Every SEC Coach's Best Recruiting Pitch

Jake Martin@JakeMartinSECCorrespondent IIIJanuary 23, 2013

Every SEC Coach's Best Recruiting Pitch

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    The SEC is the prime location for the nation's top recruits right now and there's a reason why. 

    Education and great facilities are great contributing factors that can help sway a high school kid, but top athletes generally want to win. Ah, winning, yeah that's expected in this conference.  

    Sure, you can get into the facility talk and all of that, and maybe that is important to some student athletes. But for the most part, winning and the style of play are generally the main focus for those 4- and 5-star studs.

    The SEC as a whole has that, but what separates each school in the SEC? What is each school's main recruiting pitch? 


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    Recruiting Pitch—Championships 

    What's that? Nick Saban couldn't make out the words you were saying because he was distracted by his four championship rings glistening in the light. 

    It's simple really. You come to Alabama, and you win a national championship. The numbers don't lie. 

    Three out of four years? Yeah, no one can dispute that. And when players choose to come and play for Saban and the Crimson Tide,  they know the odds are ever in their favor.

    "A Hunger Games reference? Really bro?" Some loudmouth begins a furious typing pace on the comment section below.

    Like the fictional Hunger Games, the battle for the SEC crown is a relentless challenge that tires the body and the mind. The same can be said about playing for Saban. But hey, results speak for themselves, right? 


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    Recruiting Pitch—Ground and Pound

    Adapt or die.

    Alabama is winning championships with a ground-and-pound mentality, and LSU went 13-1 the previous season with the same type of play. Time to immolate?

    Arkansas decided to bring in a coach that's been successful (68-24 in his head-coaching career) with that same mentality. Bret Bielema will bring a toughness to Arkansas that should help the Hogs compete in the SEC West.

    But why would recruits choose to play for Arkansas over Alabama and LSU? You can't out-Alabama, but if Bielema can make his recruits believe they can compete with them and show off Arkansas' incredible vision for athletic facilities, he just may land top recruits.   


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    Recruiting Pitch—Rebels with a Cause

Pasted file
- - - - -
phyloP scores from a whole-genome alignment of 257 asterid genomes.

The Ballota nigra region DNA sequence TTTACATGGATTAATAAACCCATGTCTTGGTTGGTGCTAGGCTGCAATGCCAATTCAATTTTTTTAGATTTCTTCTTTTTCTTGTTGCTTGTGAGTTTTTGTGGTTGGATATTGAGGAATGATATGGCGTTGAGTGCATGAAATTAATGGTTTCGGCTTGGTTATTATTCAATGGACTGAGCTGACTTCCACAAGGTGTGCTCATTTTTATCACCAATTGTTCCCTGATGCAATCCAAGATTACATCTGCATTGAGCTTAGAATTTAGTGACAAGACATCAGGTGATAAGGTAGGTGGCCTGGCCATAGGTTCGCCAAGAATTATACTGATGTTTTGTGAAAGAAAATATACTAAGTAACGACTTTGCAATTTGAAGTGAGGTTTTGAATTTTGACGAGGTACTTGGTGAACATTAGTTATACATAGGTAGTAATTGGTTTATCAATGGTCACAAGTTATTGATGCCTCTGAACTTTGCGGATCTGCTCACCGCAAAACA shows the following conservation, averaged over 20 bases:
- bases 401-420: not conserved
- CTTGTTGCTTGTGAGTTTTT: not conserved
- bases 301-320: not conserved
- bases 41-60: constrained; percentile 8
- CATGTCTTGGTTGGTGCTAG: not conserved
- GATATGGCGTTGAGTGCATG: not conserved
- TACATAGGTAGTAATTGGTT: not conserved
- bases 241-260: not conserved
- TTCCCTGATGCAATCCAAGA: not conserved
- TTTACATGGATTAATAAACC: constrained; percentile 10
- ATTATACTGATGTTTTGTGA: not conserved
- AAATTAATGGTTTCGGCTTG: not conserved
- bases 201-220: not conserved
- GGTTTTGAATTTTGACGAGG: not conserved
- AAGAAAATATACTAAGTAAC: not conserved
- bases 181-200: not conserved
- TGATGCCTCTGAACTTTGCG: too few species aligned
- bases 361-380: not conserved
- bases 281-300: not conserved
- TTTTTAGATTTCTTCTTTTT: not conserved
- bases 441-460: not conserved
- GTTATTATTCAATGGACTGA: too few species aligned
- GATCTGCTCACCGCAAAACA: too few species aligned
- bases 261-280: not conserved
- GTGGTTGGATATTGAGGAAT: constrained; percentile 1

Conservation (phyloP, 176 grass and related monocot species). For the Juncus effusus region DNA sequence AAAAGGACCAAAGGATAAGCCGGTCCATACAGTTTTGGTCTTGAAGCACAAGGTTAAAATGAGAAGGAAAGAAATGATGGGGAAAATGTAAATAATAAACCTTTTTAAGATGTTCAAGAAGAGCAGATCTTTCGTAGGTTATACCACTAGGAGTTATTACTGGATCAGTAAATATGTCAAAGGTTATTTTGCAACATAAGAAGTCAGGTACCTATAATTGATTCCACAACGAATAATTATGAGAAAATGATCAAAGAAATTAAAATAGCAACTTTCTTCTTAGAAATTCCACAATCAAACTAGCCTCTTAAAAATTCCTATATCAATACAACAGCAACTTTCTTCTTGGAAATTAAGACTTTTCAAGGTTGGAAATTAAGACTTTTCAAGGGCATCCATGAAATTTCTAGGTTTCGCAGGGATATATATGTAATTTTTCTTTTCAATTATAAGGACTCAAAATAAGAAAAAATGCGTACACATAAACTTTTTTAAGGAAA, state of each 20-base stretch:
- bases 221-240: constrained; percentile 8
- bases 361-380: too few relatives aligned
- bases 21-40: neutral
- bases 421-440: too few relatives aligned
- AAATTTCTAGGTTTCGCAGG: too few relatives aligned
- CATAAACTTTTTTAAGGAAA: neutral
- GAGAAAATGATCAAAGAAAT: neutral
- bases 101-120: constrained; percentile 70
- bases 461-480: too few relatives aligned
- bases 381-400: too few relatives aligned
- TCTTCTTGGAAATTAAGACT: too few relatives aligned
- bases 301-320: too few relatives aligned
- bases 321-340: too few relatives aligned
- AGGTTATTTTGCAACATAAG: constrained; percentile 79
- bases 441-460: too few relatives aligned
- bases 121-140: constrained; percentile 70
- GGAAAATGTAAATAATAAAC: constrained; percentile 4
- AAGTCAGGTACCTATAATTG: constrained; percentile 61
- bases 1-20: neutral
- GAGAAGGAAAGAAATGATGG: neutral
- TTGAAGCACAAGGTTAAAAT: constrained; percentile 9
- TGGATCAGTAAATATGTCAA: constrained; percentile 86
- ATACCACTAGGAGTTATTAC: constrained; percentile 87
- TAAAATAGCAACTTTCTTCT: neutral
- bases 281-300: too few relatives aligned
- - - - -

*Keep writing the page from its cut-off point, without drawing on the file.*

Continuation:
Let's get a little psychological here. What's most important in the state of Alabama? Football. No arguments there. 

    Which two teams are the most popular in the state? Well, the Alabama Crimson Tide and the Auburn Tigers are pretty well-known. 

    One of those schools has recently become a dynasty. Hint, it wasn't Auburn. So let's try an unorthodox pitch here. Instead of trying to compete with the tradition and accolades of Alabama within the state (no school could really compare around the country), Gus Malzahn should take a different approach.

    Malzahn should embrace the underdog role and make his recruits believe in bringing Auburn back on top of Alabama. It's easy to be just another face in the crowd at Alabama, but it's a completely different ordeal to come to Auburn and lead the Tigers to victory against the already-established empire, Alabama.   


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    Recruiting Pitch—Winning

    Winning is the name of the game right? Don't make me link Herm Edwards to this article. "Hello?!"

    It never gets old, does it? Edwards was absolutely right though. You play to win the game, and Florida is a winning program.

    Before Urban Meyer went 8-5 with the Gators in 2010 and Will Muschamp went 7-6 with them in 2011, the Gators won two national championships and went 48-7 in a span of four years.

    And now that Muschamp has the Gators back on the right track with an 11-2 record in 2012, winning is simply an accurate description for the University of Florida.  


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    Recruiting Pitch—The NFL

    Like most SEC schools, Georgia produces NFL talent. It's a common trend around the SEC, but Mark Richt has somewhat of an upper hand on every school right about now.

    You see, from April 25-27, nearly the entire defensive unit will be selected.

    Obviously, that's exaggerated, but Jarvis Jones, John Jenkins, Alec Ogletree, Bacarri Rambo and Shawn Williams are all highly-touted prospects entering the draft.

    So many athletes dream of making the big time, and turning pro is an easy pitch for Richt to sell right now with so many players from the defensive side of the ball making the jump.  


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    Recruiting Pitch—Tiger Stadium

    There may not be a better place to watch any sporting event than LSU's Death Valley. 

    Tiger Stadium is everything they say it is and more. A night game in Death Valley really can't be described because you can't do it justice.

    There are many seats in college football's greatest venue, but none may be better than right in the middle of LSU's raucous student section. Dances, phrases and hand movements are all calculated and organized like Catholic mass. 

    And for those three to four hours, worship takes place. LSU is the only premier school in the state of Louisiana, and when the stadium fills up with 93,000-plus people, insanity will ensue. Who wouldn't want to play in such an environment?  


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    Recruiting Pitch—Basketball